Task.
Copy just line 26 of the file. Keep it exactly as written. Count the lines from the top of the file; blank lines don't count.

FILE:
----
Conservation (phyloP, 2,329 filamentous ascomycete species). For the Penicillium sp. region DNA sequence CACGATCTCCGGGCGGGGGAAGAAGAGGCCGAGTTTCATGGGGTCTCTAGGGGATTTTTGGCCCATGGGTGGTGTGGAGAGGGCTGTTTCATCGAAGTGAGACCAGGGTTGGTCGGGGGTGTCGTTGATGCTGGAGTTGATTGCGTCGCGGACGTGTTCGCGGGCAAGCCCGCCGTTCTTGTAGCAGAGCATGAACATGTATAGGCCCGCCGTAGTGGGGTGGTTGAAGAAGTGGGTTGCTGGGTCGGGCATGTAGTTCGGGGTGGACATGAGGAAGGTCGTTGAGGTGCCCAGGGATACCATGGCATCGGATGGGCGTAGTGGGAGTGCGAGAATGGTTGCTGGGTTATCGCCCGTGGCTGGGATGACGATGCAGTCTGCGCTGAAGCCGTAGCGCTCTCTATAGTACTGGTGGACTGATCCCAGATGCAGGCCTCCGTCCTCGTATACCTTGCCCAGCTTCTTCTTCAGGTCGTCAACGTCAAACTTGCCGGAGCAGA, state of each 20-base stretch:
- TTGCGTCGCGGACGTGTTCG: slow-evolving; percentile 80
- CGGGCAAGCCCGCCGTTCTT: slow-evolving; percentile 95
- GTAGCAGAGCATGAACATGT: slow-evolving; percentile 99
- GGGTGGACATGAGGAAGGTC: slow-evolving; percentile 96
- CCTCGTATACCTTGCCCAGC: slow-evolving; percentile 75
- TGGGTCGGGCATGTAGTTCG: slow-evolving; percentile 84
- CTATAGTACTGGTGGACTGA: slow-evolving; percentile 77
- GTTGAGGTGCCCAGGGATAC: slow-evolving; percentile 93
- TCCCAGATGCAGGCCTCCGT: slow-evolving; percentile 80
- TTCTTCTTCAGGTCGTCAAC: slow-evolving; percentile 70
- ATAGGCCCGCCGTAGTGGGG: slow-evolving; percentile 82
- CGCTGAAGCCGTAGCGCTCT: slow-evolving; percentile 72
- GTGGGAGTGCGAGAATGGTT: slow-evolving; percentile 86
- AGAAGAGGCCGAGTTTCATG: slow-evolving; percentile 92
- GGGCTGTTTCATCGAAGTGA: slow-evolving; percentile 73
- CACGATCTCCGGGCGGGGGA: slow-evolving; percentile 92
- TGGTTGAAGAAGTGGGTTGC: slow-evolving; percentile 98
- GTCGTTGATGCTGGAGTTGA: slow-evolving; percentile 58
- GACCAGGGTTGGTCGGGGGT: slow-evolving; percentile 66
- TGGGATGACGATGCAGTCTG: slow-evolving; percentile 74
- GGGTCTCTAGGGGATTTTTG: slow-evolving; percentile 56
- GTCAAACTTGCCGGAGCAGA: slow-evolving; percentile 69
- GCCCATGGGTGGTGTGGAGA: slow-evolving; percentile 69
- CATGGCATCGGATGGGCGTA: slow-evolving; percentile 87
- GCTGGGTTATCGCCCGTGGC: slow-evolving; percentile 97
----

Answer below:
- GCTGGGTTATCGCCCGTGGC: slow-evolving; percentile 97